Montreal billboard banned 'lest it offend Muslims'

From Arutz Sheva

A recent advertisement, set to go up across Montreal was struck down, out of fear that it would offend the local Muslim population.

The billboard ad, designed by the producers of The Rebel website, criticizes Mayor Denis Coderre for choosing "Charia [sic] oil" over Canadian oil, and features an image of King Salman of Saudi Arabia. Coderre previously had struck down a bill to build an oil pipeline from Alberta, citing environmental concerns.

The Rebel's ad

The Rebel's ad

Although they had previously run inflammatory ads on the same billboard in the past, this was the first one to reference Saudi Arabia or "Sharia oil."

The billboard company, Outfront Outdoor, warned The Rebel in a series of emails not to cross the political-religious line.

"As an outdoor company we have to work with politicians and pitch for tenders," the OO apologized, explaining that their refusal comes from the political institution of Montreal. "The mayors and councillors are the ones that approve or disapprove these [sic] item."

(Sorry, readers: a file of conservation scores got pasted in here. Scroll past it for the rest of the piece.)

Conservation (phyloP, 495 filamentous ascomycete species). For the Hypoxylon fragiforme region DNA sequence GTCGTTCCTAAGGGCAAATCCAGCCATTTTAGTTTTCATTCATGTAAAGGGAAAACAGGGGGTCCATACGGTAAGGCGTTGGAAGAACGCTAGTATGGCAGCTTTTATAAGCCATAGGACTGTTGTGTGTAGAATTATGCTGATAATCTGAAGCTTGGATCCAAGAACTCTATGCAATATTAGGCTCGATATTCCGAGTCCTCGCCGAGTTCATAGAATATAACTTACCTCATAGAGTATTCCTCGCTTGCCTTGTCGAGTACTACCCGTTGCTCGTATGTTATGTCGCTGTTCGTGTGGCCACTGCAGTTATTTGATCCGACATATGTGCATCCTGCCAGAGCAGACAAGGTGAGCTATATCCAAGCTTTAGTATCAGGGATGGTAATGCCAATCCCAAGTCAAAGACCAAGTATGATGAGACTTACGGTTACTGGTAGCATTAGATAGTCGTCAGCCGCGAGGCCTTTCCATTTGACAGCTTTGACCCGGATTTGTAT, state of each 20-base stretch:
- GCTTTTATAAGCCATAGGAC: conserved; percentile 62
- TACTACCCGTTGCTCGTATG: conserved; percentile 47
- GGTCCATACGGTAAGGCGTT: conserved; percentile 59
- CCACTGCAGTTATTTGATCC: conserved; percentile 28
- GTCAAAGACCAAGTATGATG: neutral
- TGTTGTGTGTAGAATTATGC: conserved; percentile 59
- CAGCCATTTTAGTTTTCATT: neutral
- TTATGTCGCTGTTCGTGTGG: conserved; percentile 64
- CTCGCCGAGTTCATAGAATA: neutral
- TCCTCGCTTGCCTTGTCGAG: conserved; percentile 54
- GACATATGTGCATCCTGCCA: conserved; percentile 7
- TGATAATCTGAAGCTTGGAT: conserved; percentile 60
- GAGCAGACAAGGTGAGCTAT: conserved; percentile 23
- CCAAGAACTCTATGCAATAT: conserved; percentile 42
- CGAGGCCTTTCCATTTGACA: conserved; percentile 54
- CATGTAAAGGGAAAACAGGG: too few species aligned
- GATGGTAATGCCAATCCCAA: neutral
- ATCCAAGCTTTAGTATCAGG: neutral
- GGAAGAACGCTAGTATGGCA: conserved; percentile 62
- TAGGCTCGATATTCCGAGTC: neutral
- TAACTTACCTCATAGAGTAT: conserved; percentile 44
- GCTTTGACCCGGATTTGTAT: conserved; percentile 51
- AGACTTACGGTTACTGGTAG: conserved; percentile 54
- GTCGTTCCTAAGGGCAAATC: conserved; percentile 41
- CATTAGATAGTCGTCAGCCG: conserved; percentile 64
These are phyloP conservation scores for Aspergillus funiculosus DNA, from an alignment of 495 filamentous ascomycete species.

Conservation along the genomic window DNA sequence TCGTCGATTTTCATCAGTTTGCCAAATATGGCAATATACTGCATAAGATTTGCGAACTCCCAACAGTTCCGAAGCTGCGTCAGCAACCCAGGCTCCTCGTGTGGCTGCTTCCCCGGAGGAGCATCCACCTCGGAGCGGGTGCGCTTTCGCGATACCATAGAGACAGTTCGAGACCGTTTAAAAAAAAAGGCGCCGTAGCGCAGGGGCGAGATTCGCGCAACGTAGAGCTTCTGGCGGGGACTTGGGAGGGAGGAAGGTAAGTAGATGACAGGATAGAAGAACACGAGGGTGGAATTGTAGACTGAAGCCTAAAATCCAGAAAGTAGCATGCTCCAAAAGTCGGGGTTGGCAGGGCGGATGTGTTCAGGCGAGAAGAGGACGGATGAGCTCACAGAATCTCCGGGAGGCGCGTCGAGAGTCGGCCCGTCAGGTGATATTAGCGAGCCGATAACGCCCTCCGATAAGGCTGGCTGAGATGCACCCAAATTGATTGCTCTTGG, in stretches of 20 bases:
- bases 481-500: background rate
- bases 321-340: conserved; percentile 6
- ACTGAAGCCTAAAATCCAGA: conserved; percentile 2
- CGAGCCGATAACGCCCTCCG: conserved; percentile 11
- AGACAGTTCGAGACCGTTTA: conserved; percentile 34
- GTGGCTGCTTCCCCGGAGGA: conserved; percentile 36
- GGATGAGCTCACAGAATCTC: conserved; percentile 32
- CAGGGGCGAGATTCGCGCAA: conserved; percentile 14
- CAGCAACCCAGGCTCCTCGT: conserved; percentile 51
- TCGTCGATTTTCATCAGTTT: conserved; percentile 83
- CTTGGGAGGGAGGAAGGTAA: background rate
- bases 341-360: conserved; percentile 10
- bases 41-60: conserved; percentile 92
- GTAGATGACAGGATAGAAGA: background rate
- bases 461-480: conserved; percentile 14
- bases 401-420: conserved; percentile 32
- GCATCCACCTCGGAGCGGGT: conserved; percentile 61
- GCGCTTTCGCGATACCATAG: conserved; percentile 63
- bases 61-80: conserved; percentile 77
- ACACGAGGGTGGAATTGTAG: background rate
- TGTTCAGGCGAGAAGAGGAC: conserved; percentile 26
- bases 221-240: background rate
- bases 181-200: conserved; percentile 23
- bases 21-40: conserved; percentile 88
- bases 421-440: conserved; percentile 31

When The Rebel called the company to contest their right to run the ad, Senior VP Michele Erskine refused their pleas, "Understand, of course, that billboards are not media they're...ours via agreement with our landlords, and so they're not really subject to the same rules that, you know, media or free speech."

When The Rebel's Ezra Levant offered to change the ad, showing a street scene of Saudi Arabia instead of the Saudi king, Erskine vehemently rejected it, citing controversies in Quebec, and her deep desire not to offend the local Muslim population, as well as her fear that others would vent their frustration on those self-same Muslims.

But Levant is not letting the issue go.

"We have free speech here," he writes. "We’re going to run this billboard in Montreal, even if I have to literally stand on the street corner and hold up the poster myself."

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